Kids got Raptors fever? Here's why you should let them stay up to watch
If you’re letting your kids stay up to watch the Toronto Raptors’ historic quest to win the NBA championship, cross your fingers for no overtime.
Parenting expert Alyson Schafer says routines around sleep are important, but parents should also allow exceptions to rules for memory- and history-making events.
“I think it’s way more valuable for kids to cheer on their team with their parents and have a family bonding moment, because we have not enough opportunities for that anymore in family life.”
The weeknight games against the Golden State Warriors are all starting at 9 p.m. ET. meaning regular time ends at 11:30 p.m. or later. Don’t think that you can pack the kids off to bed should the game go into overtime, says Schafer.
You’ll ruin the memory and they likely won’t sleep anyway.
The late game times aren’t just happening because Toronto is playing a California team. Late playoff game times in playoffs exist across most pro sports and are driven by ad revenue for broadcasters. A 9 p.m. ET tipoff ensures that the game is played in prime time across the continent.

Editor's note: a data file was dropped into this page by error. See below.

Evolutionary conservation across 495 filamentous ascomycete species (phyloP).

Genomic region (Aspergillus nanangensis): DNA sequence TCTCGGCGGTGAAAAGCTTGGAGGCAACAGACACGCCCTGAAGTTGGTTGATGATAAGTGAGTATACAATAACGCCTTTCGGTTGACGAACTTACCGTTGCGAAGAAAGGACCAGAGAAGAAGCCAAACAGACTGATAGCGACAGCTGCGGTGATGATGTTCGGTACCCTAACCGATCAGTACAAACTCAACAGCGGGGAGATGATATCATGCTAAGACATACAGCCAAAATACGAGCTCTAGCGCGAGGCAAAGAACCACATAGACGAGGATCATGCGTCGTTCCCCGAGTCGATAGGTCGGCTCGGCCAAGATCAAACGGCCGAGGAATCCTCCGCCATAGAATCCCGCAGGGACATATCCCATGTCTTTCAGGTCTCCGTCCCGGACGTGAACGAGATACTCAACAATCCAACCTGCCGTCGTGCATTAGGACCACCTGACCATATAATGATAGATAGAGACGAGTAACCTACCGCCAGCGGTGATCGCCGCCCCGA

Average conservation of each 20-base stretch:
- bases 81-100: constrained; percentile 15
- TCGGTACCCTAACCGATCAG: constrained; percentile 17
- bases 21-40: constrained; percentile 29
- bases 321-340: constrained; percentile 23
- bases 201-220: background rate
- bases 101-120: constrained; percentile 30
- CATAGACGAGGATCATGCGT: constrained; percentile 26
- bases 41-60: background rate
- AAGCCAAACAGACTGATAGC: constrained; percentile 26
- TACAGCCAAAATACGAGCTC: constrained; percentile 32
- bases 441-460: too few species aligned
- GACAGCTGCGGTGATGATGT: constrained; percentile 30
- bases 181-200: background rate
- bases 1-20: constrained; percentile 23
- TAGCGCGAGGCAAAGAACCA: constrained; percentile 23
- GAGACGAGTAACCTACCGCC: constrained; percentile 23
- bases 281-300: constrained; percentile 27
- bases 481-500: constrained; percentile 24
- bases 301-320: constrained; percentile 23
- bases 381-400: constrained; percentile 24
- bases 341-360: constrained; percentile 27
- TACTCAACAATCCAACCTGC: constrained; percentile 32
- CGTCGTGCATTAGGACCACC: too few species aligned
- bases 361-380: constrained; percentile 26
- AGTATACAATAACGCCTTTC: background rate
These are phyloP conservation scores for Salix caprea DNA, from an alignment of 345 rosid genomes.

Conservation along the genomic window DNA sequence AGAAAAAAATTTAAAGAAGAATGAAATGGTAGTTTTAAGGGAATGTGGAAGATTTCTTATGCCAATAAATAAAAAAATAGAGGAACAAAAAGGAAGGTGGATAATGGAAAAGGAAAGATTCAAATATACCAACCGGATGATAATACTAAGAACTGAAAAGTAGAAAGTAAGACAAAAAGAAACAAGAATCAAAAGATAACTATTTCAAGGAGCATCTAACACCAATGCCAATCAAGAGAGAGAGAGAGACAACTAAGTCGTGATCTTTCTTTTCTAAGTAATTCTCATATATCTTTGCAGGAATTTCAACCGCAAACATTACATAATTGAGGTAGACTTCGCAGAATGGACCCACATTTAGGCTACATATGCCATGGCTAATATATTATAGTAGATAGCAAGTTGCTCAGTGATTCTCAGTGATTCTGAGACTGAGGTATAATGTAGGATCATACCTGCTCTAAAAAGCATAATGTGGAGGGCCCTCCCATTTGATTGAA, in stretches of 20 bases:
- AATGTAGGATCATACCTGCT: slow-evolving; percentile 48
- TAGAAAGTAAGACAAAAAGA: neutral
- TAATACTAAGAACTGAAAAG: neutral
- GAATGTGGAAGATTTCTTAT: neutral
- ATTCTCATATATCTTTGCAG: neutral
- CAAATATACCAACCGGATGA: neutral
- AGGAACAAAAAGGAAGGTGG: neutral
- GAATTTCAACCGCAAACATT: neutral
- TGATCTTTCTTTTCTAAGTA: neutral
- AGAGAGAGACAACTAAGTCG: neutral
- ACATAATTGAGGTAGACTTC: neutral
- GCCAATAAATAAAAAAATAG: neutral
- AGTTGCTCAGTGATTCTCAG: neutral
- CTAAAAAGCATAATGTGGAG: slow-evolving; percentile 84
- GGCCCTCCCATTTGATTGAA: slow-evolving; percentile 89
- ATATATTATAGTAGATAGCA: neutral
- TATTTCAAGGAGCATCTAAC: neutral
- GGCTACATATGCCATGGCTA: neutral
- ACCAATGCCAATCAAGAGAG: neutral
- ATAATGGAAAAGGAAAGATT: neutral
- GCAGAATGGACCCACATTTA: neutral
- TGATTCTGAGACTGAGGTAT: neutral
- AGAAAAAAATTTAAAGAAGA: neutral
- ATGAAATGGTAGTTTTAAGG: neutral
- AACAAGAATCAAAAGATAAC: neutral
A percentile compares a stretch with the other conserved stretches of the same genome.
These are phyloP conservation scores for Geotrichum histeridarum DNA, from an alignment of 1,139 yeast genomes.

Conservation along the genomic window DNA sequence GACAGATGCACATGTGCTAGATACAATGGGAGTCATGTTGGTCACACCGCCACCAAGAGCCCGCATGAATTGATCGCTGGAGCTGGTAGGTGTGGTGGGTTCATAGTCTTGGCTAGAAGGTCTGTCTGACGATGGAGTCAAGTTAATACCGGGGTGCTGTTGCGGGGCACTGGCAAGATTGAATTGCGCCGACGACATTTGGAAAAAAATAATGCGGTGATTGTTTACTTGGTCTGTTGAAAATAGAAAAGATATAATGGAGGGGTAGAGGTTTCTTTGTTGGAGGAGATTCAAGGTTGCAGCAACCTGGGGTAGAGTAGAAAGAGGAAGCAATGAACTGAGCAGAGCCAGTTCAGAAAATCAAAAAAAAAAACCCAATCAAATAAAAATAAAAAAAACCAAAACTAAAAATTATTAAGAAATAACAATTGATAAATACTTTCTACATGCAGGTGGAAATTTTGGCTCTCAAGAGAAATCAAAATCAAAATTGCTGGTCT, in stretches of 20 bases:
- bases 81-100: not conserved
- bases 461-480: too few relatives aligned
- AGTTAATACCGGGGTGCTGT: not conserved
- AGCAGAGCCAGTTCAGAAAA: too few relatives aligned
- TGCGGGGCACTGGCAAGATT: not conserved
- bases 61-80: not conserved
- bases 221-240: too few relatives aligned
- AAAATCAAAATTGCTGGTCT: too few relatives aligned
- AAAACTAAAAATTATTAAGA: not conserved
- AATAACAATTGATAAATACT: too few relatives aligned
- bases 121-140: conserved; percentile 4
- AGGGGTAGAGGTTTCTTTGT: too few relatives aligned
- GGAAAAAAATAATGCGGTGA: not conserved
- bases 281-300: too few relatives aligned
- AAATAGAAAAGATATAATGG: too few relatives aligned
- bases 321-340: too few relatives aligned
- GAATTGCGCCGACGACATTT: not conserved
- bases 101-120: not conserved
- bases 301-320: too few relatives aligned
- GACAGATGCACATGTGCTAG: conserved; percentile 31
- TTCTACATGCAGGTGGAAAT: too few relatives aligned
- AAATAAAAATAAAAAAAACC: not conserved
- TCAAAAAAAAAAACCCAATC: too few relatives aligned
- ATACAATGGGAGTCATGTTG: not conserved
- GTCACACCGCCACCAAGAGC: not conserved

None of that concerns Tim Music. The father of three young Raptors fans says there is no sleeping for anyone on game night in his house.
“There's lots of screaming, lots and lots of cheering. It’s a loud game in our house when they're playing,” he said, wearing a We the North hat and watching his kids play some pick-up hoops in Toronto decked out in their own team gear.
Bedtimes are out the window right now, says Music.
“Our house is a full-on Raptors house, so we’re going to watch the game probably to the end,” he said of the team’s 109-104 loss to the Golden State Warriors in Game 2. “We’ll see what happens in the morning.”
There are plenty of tired kids showing up to school these days, so Schafer says to remind them they got to do something special.
“Parents can say to their kids, ‘This is the exception to the rule, so I’m really hoping tomorrow you’ll give it an extra go and pull yourself together and keep your mood happy.”
-with files from CTV News Toronto